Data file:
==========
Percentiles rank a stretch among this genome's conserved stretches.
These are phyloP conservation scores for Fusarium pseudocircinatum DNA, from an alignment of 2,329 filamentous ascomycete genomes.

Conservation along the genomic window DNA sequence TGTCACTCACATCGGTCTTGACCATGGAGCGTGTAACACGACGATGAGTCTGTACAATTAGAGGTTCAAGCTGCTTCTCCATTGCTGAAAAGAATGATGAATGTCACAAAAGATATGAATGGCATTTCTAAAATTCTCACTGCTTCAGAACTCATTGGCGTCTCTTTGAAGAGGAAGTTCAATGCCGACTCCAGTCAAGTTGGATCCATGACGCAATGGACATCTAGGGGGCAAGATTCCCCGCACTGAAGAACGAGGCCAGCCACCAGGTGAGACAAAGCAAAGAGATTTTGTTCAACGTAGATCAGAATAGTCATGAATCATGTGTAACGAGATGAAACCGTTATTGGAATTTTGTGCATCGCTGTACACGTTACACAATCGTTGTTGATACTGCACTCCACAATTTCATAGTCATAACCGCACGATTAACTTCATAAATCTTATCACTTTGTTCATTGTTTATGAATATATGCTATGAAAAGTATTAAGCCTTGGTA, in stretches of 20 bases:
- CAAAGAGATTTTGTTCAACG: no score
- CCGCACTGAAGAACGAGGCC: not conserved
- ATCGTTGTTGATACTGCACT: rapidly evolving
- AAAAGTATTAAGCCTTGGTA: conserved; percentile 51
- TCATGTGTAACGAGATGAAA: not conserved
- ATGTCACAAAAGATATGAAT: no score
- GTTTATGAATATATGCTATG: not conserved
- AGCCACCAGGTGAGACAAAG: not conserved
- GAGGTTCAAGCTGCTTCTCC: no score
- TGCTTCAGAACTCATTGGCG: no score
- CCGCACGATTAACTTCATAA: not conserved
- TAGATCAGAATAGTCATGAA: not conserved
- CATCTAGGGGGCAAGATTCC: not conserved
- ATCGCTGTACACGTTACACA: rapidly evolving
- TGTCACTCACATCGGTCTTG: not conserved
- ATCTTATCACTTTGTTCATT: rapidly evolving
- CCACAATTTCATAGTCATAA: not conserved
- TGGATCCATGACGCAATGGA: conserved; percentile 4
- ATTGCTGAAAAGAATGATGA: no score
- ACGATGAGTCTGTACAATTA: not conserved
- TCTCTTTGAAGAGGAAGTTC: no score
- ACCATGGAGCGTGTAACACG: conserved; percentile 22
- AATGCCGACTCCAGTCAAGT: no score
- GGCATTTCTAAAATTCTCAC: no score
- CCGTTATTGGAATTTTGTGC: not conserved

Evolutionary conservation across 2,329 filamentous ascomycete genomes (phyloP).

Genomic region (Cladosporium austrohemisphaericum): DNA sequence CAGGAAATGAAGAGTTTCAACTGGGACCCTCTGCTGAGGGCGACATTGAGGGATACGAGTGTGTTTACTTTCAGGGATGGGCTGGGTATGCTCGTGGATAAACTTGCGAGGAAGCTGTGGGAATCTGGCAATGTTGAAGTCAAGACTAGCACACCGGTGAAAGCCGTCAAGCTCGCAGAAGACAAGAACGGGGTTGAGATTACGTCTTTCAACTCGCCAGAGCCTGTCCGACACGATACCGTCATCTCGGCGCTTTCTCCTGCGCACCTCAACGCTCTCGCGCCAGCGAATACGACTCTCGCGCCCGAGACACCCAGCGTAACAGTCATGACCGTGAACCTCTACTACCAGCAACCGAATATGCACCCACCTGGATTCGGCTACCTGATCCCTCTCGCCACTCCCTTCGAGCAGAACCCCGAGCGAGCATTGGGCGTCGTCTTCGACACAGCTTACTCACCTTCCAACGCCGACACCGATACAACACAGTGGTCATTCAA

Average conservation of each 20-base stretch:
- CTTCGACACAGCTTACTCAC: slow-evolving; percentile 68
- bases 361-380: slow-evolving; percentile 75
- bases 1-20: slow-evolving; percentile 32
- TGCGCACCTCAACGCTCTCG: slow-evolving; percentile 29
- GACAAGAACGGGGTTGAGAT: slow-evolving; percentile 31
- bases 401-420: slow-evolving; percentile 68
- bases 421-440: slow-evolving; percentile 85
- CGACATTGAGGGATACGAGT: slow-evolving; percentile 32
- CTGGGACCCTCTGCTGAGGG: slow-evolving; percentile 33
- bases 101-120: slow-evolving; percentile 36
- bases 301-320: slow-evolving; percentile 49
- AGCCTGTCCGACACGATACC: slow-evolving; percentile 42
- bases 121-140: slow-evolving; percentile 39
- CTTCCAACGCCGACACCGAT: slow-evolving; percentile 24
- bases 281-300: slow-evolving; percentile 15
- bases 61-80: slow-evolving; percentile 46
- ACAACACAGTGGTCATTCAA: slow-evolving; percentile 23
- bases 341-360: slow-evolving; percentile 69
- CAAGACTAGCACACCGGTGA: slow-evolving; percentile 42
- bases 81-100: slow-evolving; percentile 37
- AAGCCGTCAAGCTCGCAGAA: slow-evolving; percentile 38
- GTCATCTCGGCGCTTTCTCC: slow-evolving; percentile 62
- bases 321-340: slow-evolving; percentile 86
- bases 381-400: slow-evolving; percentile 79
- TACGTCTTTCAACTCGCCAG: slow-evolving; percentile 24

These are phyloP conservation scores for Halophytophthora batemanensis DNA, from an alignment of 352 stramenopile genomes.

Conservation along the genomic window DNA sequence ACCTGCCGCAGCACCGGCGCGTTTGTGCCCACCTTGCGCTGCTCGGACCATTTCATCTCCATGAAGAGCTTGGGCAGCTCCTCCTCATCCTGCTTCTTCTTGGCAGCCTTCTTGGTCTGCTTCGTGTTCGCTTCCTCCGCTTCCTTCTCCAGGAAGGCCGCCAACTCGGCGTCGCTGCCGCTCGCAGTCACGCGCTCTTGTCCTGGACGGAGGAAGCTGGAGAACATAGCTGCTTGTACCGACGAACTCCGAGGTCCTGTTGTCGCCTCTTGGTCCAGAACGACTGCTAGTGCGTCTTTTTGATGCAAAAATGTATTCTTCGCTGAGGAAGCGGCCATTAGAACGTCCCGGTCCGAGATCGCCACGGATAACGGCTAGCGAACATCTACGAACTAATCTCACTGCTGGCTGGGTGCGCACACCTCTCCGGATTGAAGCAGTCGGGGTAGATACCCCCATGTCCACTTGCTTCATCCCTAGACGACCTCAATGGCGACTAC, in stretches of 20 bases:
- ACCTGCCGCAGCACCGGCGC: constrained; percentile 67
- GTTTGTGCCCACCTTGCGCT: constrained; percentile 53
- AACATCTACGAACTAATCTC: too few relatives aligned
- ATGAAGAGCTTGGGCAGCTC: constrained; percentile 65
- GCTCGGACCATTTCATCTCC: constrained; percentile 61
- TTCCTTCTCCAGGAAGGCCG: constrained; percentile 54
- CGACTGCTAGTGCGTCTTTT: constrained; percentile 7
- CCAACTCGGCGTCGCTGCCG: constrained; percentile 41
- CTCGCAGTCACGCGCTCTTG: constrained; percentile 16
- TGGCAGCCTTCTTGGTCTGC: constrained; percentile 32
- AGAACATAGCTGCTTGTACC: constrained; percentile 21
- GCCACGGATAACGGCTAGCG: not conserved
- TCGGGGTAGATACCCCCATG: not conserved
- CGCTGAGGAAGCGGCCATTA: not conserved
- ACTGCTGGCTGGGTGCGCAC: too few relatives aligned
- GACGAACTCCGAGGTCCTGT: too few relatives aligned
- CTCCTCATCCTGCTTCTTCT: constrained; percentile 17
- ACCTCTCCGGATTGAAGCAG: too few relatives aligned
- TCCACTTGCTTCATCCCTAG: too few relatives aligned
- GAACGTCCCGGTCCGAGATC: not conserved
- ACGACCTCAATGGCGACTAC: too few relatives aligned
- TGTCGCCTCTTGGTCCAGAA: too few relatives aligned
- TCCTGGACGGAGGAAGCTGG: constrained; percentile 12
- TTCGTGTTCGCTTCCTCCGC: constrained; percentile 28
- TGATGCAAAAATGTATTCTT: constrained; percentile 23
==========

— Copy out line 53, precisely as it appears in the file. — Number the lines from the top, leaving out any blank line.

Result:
- GTCATCTCGGCGCTTTCTCC: slow-evolving; percentile 62